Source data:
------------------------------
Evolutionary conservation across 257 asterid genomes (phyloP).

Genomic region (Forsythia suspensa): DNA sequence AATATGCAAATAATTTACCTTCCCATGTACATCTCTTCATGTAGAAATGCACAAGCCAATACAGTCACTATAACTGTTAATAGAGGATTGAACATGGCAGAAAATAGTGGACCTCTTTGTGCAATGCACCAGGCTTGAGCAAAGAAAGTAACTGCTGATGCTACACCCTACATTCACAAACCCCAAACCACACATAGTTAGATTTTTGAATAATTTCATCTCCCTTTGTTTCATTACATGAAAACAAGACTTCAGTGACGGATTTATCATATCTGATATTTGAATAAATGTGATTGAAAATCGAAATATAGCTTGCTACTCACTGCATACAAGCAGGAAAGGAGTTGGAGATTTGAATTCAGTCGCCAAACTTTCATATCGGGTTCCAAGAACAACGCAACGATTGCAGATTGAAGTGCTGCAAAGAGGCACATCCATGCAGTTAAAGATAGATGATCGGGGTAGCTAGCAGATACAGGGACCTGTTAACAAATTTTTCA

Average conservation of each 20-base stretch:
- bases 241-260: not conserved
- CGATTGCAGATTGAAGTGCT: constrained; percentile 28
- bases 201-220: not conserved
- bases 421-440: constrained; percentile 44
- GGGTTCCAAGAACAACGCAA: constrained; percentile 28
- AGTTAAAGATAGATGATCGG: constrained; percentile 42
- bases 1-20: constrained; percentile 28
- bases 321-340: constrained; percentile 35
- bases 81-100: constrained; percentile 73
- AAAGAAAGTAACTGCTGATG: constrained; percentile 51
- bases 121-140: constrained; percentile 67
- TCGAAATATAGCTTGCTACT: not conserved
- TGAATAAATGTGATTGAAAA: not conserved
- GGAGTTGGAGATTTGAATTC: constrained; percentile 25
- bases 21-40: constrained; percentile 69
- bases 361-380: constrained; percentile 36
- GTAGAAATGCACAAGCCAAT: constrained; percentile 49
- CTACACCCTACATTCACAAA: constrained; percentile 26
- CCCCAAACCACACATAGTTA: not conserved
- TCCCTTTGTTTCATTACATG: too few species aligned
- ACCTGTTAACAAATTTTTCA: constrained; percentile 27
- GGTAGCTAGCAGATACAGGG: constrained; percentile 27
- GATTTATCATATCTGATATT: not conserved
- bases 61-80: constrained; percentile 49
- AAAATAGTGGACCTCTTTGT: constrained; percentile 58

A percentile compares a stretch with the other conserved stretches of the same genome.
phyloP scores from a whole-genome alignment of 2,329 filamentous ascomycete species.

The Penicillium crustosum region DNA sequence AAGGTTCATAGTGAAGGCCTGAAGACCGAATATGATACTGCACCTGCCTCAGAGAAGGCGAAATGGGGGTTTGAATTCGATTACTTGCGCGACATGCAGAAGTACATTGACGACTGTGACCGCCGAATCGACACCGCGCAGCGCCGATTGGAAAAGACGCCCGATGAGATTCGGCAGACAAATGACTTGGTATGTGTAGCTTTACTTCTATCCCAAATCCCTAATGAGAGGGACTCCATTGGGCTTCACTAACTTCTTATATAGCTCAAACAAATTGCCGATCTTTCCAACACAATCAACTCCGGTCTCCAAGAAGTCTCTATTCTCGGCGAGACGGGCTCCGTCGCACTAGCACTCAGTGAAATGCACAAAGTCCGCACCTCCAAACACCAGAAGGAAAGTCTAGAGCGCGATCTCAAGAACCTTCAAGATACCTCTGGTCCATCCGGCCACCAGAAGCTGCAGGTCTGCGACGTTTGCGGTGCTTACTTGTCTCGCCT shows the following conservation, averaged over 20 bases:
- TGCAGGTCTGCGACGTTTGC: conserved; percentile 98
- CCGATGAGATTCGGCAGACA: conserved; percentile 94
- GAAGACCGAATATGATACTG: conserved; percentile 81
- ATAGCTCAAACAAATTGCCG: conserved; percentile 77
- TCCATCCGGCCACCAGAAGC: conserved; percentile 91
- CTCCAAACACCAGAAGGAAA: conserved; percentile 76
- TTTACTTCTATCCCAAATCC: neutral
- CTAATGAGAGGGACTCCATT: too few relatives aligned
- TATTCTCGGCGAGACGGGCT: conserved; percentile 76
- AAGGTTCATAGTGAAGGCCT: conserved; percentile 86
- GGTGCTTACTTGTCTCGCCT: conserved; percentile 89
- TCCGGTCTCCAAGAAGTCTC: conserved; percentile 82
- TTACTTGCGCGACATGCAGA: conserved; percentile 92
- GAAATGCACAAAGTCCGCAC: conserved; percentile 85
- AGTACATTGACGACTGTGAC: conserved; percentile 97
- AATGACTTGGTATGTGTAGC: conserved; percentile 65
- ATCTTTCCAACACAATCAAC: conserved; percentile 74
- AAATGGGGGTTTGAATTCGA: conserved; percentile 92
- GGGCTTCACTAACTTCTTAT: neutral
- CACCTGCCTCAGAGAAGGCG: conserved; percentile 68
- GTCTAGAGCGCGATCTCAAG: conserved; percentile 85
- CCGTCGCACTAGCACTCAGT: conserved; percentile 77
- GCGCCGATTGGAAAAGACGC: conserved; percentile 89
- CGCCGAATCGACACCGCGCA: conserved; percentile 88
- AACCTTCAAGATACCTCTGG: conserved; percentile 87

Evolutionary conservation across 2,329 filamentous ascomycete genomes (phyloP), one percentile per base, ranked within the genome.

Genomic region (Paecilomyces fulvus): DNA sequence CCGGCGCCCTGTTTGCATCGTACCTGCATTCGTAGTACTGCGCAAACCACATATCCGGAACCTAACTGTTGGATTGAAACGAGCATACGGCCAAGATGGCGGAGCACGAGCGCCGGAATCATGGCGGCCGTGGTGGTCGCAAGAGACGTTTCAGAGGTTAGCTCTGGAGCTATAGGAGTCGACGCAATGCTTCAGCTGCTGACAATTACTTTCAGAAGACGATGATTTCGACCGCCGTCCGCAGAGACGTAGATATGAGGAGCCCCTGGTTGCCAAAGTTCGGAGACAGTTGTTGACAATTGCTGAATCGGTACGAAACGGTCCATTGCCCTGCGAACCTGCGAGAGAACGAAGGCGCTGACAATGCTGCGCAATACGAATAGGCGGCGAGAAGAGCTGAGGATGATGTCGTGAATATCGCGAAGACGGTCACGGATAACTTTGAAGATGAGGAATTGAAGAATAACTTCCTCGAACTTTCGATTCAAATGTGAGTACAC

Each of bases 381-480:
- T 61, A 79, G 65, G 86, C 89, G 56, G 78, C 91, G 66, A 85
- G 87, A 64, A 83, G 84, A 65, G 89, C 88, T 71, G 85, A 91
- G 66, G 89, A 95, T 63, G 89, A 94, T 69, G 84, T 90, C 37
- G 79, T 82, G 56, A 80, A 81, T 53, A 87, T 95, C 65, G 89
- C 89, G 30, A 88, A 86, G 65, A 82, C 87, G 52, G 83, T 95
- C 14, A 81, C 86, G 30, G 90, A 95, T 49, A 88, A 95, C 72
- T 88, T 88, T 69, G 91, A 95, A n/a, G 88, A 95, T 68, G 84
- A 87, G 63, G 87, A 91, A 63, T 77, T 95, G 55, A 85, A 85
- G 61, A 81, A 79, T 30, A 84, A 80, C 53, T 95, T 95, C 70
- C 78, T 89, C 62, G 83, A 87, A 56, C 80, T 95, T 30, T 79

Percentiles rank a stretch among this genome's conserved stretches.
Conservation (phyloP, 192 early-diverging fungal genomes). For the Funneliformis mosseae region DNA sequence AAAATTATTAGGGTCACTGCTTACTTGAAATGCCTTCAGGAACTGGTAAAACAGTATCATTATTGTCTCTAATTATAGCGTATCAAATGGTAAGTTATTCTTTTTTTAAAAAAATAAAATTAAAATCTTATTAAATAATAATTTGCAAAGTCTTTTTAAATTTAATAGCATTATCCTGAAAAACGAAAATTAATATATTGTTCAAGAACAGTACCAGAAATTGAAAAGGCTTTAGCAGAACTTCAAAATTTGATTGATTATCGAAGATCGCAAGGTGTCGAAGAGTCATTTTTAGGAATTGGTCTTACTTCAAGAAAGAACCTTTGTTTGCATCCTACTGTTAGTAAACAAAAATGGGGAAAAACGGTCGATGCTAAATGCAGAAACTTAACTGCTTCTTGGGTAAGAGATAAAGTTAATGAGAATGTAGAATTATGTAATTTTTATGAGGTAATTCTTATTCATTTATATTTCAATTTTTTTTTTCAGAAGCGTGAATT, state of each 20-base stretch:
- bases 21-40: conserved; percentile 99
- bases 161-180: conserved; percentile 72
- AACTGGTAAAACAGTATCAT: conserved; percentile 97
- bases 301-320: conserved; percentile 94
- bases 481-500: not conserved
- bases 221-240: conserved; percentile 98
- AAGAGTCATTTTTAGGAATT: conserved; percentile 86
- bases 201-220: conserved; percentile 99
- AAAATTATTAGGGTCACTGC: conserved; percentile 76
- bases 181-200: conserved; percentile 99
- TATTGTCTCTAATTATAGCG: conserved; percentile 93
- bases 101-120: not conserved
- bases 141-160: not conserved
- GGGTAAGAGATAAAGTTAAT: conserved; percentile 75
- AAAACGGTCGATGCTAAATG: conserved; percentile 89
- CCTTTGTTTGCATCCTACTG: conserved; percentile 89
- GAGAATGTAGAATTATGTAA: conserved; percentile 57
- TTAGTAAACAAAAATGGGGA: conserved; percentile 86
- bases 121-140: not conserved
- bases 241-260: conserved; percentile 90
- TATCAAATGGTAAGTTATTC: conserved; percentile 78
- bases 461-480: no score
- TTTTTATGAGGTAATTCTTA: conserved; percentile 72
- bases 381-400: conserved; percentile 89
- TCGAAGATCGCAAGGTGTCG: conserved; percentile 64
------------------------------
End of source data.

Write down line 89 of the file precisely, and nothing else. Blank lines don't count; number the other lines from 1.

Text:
- TTAGTAAACAAAAATGGGGA: conserved; percentile 86